By Aliya on Jun 22nd, 2009

May 20-24, 2009, Skopje – 13 sex workers from 3 cities met for a peer-assist training organized by H.E.R.A. and HOPS, SWAN member in Macedonia, and supported by UNFPA-Macedonia.

By Aliya on Jun 19th, 2009

Macedonian group of sex workers STAR has developed the 6th issue of their community newsletter. In this issue: a story of a prostitute, sex work and economic crisis, peer-training in Skopje, basic human rights, and more! Download Issue 6 in Macedonian here. Download previous Issue here.

By Aliya on Mar 29th, 2009

HOPS, which works to protect and promote the rights of sex workers, started partnership with WITNES (www.witness.org), human rights organization (based in New York but working globally), who uses and promotes video activism as an effective and supportive tool for promotion of rights of different groups within ongoing human rights campaigns. Concrete partnership between HOPS and WITNESS includes support in developing video advocacy plan about integrating video in this year’s 17th December campaign.

By Aliya on Jan 27th, 2009

In several countries SWAN member organizations, sex workers, their friends and supporters, organized collection of signatures on a SWAN petition regarding the November 2008 detention and involuntary HIV and STI testing of sex workers in Skopje, Macedonia.

By Aliya on Jan 27th, 2009

High-profile multimedia exhibition, public opening of red umbrellas, post cards and newsletter distribution were parts of this years campaign, that aimed at raising awareness of general audience about discrimination against sex workers, and of sex workers about their own rights. A song on sex workers released in Skopje.

By Aliya on Jan 26th, 2009

December 17 campaign sparked media interest in the situation sex workers experience in other countries in the region. Several Serbian media noted the red umbrella march and exhibition in Skopje and commented on forced STI testing action in November.  Macedonian media on their side reported about issues sex workers face in Albania.

By Aliya on Jan 26th, 2009

Macedonian media reported that “more then 30 international NGOs criticized Macedonian governments’ action” in which in November last year a number of alleged sex workers were detained, involuntarily tested and their identities released to the media.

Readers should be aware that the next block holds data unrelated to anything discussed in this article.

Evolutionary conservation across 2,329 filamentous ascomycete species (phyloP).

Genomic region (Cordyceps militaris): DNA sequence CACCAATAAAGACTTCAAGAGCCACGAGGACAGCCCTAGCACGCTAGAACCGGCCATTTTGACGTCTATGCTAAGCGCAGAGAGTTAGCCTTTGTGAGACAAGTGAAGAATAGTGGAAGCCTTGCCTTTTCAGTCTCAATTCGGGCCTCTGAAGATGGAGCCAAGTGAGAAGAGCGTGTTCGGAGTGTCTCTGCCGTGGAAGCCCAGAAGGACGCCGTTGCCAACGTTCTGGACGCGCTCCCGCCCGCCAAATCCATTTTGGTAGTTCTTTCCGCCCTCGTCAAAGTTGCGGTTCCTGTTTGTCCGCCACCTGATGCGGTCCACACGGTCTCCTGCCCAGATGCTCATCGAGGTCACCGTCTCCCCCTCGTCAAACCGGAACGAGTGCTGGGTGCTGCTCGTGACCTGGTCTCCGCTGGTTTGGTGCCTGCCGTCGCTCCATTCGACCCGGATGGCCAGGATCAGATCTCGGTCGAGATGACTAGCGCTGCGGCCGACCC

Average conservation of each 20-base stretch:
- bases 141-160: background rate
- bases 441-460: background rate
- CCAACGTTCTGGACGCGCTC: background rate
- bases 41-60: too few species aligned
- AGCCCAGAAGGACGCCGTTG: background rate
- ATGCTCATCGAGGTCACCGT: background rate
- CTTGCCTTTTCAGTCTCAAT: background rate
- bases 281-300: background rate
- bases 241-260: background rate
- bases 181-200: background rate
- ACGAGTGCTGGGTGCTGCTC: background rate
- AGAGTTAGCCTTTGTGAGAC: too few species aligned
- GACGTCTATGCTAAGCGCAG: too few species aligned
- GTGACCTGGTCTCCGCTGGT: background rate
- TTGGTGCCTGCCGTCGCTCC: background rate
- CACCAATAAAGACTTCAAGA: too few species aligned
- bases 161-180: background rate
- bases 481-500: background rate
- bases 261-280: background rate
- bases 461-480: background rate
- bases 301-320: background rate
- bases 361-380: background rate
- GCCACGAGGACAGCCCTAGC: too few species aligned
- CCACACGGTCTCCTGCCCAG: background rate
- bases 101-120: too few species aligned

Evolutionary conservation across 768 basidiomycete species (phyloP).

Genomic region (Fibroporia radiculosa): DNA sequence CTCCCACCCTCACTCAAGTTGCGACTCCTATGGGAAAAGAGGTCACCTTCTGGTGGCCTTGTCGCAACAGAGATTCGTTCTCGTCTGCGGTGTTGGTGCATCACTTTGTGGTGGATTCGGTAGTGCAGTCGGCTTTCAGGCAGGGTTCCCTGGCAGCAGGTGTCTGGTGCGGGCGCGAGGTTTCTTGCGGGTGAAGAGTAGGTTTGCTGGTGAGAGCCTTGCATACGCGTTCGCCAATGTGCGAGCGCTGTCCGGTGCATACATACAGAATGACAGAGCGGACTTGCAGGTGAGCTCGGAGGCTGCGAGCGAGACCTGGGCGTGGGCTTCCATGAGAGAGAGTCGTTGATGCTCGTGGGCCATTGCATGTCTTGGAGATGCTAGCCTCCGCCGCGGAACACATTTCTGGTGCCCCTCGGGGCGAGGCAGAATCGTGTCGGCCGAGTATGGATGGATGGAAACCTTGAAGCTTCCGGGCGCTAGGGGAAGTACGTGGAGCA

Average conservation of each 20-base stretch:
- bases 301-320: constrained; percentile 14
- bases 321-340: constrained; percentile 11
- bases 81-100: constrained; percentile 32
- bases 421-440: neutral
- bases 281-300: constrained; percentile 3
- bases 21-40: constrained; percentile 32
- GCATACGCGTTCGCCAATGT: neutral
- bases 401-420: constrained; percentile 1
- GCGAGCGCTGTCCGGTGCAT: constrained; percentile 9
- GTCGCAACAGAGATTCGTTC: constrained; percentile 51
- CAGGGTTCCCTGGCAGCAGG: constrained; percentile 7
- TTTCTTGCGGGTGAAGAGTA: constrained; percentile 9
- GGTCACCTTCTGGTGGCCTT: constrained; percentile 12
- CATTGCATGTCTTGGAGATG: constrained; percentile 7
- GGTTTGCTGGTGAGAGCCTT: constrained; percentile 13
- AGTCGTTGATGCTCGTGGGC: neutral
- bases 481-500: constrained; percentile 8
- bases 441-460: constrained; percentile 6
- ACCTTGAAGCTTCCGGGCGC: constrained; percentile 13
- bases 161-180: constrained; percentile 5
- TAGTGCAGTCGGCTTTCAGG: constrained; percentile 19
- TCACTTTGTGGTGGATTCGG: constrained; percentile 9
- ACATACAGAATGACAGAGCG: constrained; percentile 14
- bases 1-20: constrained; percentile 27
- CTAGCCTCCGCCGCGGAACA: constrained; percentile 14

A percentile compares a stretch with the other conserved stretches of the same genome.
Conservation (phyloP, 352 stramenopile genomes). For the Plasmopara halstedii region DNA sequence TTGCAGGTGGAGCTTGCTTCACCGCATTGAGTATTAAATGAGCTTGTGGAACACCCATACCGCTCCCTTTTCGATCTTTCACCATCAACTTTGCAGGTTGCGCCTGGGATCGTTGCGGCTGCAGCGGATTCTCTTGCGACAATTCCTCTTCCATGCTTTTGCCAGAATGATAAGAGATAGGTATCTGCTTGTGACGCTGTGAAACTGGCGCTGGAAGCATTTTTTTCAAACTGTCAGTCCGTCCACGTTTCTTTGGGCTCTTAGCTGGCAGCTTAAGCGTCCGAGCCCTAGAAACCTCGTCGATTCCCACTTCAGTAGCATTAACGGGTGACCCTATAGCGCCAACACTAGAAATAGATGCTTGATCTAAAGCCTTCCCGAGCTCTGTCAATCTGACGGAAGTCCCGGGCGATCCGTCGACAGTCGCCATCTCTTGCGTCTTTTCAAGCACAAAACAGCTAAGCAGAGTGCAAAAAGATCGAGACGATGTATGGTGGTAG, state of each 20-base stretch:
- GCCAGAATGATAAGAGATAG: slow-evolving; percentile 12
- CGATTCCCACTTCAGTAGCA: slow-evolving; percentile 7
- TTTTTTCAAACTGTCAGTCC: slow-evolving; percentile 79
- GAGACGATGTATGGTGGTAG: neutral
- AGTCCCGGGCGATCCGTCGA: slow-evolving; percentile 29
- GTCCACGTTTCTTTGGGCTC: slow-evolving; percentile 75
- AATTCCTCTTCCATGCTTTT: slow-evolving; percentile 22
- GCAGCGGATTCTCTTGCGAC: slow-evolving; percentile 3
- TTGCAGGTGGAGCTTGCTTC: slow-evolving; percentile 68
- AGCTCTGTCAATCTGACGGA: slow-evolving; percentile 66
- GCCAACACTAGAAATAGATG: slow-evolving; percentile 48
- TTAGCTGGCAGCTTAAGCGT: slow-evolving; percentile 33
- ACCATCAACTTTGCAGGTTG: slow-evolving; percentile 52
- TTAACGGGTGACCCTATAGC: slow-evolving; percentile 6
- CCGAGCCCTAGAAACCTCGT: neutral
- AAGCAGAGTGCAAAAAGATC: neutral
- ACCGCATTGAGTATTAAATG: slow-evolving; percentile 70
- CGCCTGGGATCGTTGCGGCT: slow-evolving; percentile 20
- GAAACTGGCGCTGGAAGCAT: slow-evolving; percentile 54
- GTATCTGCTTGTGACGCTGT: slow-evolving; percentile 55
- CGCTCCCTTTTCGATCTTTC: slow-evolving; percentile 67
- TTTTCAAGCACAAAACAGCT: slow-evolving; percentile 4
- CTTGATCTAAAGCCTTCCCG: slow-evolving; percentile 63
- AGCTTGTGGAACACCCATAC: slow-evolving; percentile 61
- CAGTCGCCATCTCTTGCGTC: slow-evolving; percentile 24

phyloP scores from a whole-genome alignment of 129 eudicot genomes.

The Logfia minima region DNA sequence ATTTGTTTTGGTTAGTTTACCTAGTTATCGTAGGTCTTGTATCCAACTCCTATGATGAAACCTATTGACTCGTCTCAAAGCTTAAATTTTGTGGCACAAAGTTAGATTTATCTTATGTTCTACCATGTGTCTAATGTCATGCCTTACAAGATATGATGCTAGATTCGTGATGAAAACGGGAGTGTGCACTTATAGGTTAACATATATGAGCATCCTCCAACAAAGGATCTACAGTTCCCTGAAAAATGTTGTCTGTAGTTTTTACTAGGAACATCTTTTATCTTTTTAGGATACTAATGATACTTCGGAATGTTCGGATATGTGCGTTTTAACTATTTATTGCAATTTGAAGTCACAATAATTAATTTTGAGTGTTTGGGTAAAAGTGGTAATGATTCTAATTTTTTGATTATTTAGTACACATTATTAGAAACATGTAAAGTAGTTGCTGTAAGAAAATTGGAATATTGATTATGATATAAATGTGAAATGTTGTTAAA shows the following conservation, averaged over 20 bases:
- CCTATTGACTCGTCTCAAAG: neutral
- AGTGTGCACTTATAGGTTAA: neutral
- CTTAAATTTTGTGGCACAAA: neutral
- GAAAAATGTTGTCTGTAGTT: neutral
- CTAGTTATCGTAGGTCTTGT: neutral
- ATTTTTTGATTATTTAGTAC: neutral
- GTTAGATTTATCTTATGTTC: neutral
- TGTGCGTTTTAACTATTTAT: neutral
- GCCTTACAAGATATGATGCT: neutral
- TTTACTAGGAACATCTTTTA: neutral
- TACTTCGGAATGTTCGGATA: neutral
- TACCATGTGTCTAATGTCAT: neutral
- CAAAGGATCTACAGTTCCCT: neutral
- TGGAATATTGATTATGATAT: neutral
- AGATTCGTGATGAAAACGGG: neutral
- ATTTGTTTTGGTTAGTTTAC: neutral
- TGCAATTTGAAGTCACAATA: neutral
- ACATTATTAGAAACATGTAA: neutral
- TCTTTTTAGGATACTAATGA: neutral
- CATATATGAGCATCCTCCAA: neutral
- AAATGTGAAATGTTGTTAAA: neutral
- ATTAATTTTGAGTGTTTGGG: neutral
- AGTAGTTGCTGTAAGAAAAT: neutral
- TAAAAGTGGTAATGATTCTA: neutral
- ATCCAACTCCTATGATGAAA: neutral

By Aliya on Jan 22nd, 2009

STAR, Macedonian sex workers organization, issued on December 17 the third issue of the newsletter From us to Us. Supported by HOPS, SWAN member from Macedonia, the newsletter provides sex workers with possibility to speak up about fun, health, safety and human rights.

By Aliya on Dec 16th, 2008

More then 30 sex workers, clients, mediators and one social worker from HOPS, SWAN member from Macedonia, detained in a massive raid; involuntary STI tests performed; civil society says human rights seriously violated

Coalition for Protection and Promotion of Sexual and Health Rights of Marginalized Communities (HOPS, HERA, MASSO, MHRN, STAR, IZBOR) excoriates the last “coordinated action for suppression of street prostitution” of the Office of Interior (SVR), Skopje, Macedonia, and finds serious indications of severe procedural mistakes, misuse of official activity and flagrant violence of the basic human and health rights of the persons (sex workers) detained, as well as their direct discrimination on the ground of their work as sex workers on open scene. More

By Aliya on Dec 16th, 2008

SWAN members have sent letters of protest to Macedonian government. But your support is also needed. Please download the letter of support here, put your logo, sign, and fax or email to the listed officials. Thank you!

By Aliya on Dec 15th, 2008

Here is what the Coalition for protection and promotion of sexual and health rights of marginalized communities has done so far in the follow-up of the action by the Macedonian police. More

By Aliya on Dec 15th, 2008

November 23, 2008 – “Maybe the NGOs think that the revolt of the citizens is irrelevant, and it is “normal” to offer oral sex to a 15-year old, for a certain amount of money” – is only one of the questions raised in the official statement by the Macedonian Ministry of Interior, published on their web site and released to the Media on November 28. More

By Aliya on Dec 10th, 2008

Sex workers in Skopje, capital of Macedonia, issued this winter first two numbers of a community newsletter entitled “From us to us”. More

By Aliya on Dec 10th, 2008

In the latest issue of the SWAN News we wrote about the seminar on sex work organized in September for media reporters in Slovakia. In the meantime, similar seminars were organized in November in Macedonia and Serbia. More

By Aliya on Sep 18th, 2008

In June this year sex workers from Macedonia and Serbia participated at training in Belgrade where basic skills are developed for preparation of community newsletters. Preparations are underway among sex workers in those two countries to voice their issues, pride and concerns in publications targeting their own local community. More